She believes that yoga is for everyone, and thus a class should have a fun and friendly atmosphere, where practitioners can come together from a variety of places and backgrounds, and still be a part of a community. Ulfath says, “I want practitioners to feel a sense of accomplishment after each session, and be inspired to push themselves a bit further in order to achieve an overall healthier life.” On a typical day at Ulfath's class, students start off before practice begins casually talking about their day, or their frustrations, something that excited them and many other things, before everyone switches off their phones, coming on to their mats and focusing on their breaths, and visualising how they want to feel. This is followed by some rounds of pranayama, some yogic breathing exercises. The asana (postures) practice starts off with various sun salutations, a series of postures that warms, strengthens, and aligns the entire body. This is followed by a sequence of various postures. “I try to vary the routine a little so no two classes are exactly the same that week, so focusing on a specific part of the body more one day than the others, or coming up with a sequence of movements- a flow- together with the class,” says Ulfath. The class ends with a form of guided meditation or the students quietly laying on their backs in savasana (corpse pose), before ending with a round of applause in appreciation of everyone's part in the day's practice. Often, some practitioners go for dinner or coffee together afterwards.“It can sometimes feel like there isn't necessarily much to do for people in Dhaka,” states Ulfath. Coming back to Dhaka after her undergraduate degree, she found herself feeling the same. “I then found a Pilates class that I really loved, which became the highlight of my week and a significant part of my social life, automatically leading to the creation of relationships,” says Ulfath.
Although today Ulfath is an accomplished instructor, she had to overcome many challenges on her road to learning and teaching yoga. Initially when learning, being restricted to just books and videos was one of the challenges for Ulfath. She found it difficult to really get into certain postures without physical guidance, and injuries were frequent. Finding teachers later who could physically show the various postures and talk about the breathing techniques to accompany each posture majorly improved her knowledge. Ulfath also says that as a teacher it is still difficult for her to find suitable spaces to host classes, despite the wide variety of clubs and gyms in Dhaka now. She further adds, “Being able to build and maintain a continuous growing community was also difficult- not everyone would make it to class regularly because of work, traffic or other issues. Having said that, over the past two years, a small, yet consistent group of practitioners have been coming together regularly, and it really has been feeling like a community.” She explains that yoga is no short-term fix, and in order to reap the maximum benefits of it, we must maintain regular practice.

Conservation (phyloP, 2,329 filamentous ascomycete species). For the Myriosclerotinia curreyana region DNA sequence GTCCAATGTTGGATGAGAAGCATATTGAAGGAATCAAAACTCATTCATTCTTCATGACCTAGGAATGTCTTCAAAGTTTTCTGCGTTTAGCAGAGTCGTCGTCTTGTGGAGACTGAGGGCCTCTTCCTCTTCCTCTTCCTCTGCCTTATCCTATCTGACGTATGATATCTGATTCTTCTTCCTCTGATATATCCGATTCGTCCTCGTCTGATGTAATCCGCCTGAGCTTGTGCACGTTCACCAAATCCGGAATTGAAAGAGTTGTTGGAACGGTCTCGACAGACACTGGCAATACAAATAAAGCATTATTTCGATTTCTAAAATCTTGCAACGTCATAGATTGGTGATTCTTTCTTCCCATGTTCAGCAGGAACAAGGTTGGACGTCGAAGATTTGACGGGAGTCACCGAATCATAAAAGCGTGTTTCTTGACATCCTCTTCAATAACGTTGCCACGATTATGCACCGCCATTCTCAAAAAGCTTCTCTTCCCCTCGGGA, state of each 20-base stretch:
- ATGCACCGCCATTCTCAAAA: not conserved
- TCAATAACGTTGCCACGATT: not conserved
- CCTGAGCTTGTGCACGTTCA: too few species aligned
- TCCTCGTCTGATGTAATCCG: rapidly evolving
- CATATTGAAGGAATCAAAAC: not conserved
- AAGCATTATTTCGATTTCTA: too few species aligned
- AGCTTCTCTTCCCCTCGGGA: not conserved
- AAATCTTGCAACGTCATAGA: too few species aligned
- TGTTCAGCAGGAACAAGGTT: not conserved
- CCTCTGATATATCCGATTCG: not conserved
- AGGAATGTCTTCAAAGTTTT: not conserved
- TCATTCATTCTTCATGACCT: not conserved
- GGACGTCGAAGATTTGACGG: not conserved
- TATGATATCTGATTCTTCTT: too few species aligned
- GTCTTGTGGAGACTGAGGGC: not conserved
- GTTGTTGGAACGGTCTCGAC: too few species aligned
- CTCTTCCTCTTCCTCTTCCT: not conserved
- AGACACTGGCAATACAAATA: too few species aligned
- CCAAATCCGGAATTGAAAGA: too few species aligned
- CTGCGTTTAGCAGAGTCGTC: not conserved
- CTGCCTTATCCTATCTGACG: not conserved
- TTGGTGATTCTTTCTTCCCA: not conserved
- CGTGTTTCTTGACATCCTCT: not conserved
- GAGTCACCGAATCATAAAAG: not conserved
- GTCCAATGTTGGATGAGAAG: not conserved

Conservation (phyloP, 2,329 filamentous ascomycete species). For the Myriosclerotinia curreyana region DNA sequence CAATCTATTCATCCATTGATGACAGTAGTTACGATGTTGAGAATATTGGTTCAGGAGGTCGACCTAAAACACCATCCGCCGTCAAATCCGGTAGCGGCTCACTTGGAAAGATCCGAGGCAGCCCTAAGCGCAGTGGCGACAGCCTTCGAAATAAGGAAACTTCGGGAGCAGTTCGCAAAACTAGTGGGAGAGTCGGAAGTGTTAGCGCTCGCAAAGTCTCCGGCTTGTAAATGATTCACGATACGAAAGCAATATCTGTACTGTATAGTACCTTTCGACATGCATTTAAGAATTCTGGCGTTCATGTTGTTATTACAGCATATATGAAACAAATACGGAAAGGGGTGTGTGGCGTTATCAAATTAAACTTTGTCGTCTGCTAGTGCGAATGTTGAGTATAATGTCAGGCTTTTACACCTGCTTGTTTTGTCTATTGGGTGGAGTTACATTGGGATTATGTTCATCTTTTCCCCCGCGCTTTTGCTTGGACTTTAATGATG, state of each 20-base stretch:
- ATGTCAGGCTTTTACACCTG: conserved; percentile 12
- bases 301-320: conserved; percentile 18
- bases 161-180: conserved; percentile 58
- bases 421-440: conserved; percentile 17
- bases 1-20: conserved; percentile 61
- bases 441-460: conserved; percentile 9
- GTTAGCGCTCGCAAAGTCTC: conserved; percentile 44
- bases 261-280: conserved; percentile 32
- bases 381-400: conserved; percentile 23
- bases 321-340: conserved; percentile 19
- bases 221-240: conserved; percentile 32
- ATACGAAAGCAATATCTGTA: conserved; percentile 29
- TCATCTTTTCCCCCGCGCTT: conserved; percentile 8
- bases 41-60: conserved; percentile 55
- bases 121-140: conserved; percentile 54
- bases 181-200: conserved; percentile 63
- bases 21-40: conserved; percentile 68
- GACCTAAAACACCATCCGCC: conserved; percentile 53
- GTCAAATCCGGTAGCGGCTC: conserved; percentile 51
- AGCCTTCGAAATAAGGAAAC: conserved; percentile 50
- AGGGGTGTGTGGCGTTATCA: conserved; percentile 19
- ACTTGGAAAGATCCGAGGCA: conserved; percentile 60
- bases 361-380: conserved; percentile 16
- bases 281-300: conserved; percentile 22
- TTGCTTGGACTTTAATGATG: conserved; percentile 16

There is an interrelation between the mind and body that people often tend to neglect. To this day, when talking about yoga, people mainly refer to the physiological benefits of it – and there are many. “Yoga helps with increasing flexibility and muscle strength, and reduces pain,” says Ulfath. She further adds that yoga improves the cardio vascular function of the body, helps with balancing metabolism, improves physical and emotional balance, and helps with performance in sports and even with protection from injuries. However, not enough is mentioned about the mental benefits of the practice. “Yoga helps us not only to lose weight- something that seems to be the primary goal of many practitioners as opposed to staying healthy and fit which may very well include gaining weight – but also helps us calm our minds and feel more positive by releasing chemicals like endorphin that improve our mood,” Ulfath says. The more sedentary we become, the less effective our body is in response to stress. “Regular practice of yoga or any exercise for that matter, be it indoors or outdoors, is related to greater feelings of revitalisation, improved sleep, positive engagement, and increased energy, together with decreases in tension, depression, and other mental health issues,” Ulfath explains. Our nutrition also contributes to our physical, mental, and emotional well-being, which are all central points of yoga. Ulfath advises her students to have a healthy balanced diet,drink plenty of water, avoid sugar, and eat plenty of fresh fruits and vegetables. Above all she says, it is vital to learn, know and listen to your body.
While yoga helps with flexibility and strength, Ulfath explains that adding simple lifestyle choices and exercises such as taking the stairs instead of the elevator, walking instead of getting into a car, riding a bicycle as a means of transportation, and standing as opposed to sitting all day at our desks, can further improve our quality of life. From the exercise to the diet, yoga can be the catalyst to turning over a new and healthier chapter in our life.